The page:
FIG. 2 shows sectors of a radio access network.

FIG. 3A is an illustration of a typical usage situation.

FIG. 3B is an illustration of a quiet period.

FIG. 4 is an illustration of a method for determining the distance to the access terminal.

FIG. 5 is an illustration of an alternative interference detection method.

Like reference symbols in the various drawings indicate like elements.

DETAILED DESCRIPTION

Referring to FIG. 1, a radio access network (RAN) 100 uses the CDMA2000 Evolution Data-Optimized (1×EV-DO) protocol to transmit data packets between an access terminal (AT), e.g. access terminal 102 and 104, illustratively located on board respective aircrafts, and an external network such as the Internet 126. The 1×EV-DO protocol has been standardized by the Telecommunication Industry Association (TIA) as TIA/EIA/IS-856, “CDMA2000 High Rate Packet Data Air Interface Specification,” 3GPP2 C.S0024-0, Version 4.0, Oct. 25, 2002, which is incorporated herein by reference. Revision A to this specification has been published as TIA/EIA/IS-856A, “CDMA2000 High Rate Packet Data Air Interface Specification,” 3GPP2 C.S0024-A, Version 2.0, July 2005. Revision A is also incorporated herein by reference.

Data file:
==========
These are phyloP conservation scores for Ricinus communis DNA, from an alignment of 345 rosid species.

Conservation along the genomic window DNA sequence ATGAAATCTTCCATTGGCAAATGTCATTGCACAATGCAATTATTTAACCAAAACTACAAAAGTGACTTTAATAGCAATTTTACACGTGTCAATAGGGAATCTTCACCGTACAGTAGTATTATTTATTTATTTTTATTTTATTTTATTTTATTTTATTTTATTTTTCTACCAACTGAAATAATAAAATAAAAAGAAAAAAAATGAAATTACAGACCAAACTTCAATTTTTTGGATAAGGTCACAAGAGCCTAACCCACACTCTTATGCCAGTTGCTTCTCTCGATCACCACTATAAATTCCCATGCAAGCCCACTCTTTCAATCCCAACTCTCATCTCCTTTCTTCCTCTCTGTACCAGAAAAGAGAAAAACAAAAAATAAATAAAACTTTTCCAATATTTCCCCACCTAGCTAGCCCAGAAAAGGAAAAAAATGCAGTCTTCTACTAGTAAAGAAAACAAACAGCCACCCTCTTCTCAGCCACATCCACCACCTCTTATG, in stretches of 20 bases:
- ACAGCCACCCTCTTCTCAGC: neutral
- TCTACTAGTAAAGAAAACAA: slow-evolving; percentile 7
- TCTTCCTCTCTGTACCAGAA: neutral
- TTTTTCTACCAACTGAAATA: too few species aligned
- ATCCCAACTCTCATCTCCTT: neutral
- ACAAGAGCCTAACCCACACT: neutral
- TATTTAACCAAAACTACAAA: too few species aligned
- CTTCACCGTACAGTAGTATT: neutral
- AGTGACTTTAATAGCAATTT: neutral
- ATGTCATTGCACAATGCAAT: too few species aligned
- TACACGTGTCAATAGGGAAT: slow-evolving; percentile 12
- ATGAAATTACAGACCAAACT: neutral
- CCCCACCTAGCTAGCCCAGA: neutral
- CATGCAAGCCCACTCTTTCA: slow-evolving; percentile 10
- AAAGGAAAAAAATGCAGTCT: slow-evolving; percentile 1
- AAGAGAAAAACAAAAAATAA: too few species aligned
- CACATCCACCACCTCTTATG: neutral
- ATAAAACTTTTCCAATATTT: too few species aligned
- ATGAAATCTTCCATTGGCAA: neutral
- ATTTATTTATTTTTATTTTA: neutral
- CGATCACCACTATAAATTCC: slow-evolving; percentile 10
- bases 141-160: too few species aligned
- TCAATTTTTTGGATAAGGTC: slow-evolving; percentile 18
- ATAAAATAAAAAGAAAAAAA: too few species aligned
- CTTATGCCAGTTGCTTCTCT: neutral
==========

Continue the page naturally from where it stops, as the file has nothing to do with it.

The radio access network (RAN) 100, which may cover a large service area, includes one or more sub-networks, e.g., RAN 124, each anchored by a Radio Network Controller (RNC), e.g., RNC 114, communicating with several radio nodes (RN) 106, 108, 110 using a private or public IP backhaul network 112. Each radio node may support one or multiple sectors, such as the one, three, or six sector cells shown in FIG. 2, with each sector covering a certain cell area around corresponding radio nodes 106, 108, 110, 130, 132.

The radio access network 124 is connected over a public or private IP network 116 to one or more Packet Data Serving Nodes (PDSNs), e.g., PDSN 118. The PDSN, in turn, receives and transmits data packets (e.g., voice over IP, web pages, images, email) to a server 128 via the Internet 126. In some implementations, the functions of an RN and an RNC are combined into a single device, also in some implementations the functions of a PDSN and an RNC are combined into a single device. In additions in some implementations functions of an RN, RNC, and PDSN are combined into a single device. The ideas in this disclosure are independent of the above combinations and the benefits apply equally.

Each access terminal, e.g. access terminal 102, 104, is in communication with a radio node, e.g., radio node 106, 108, 110, via an air link, e.g., 120, 122. An air link comprises a forward link (also referred to as a downlink), which carries data transmitted from a radio node to an access terminal, and a reverse link (also referred to as an uplink), which carries data transmitted from the access terminal to the radio node.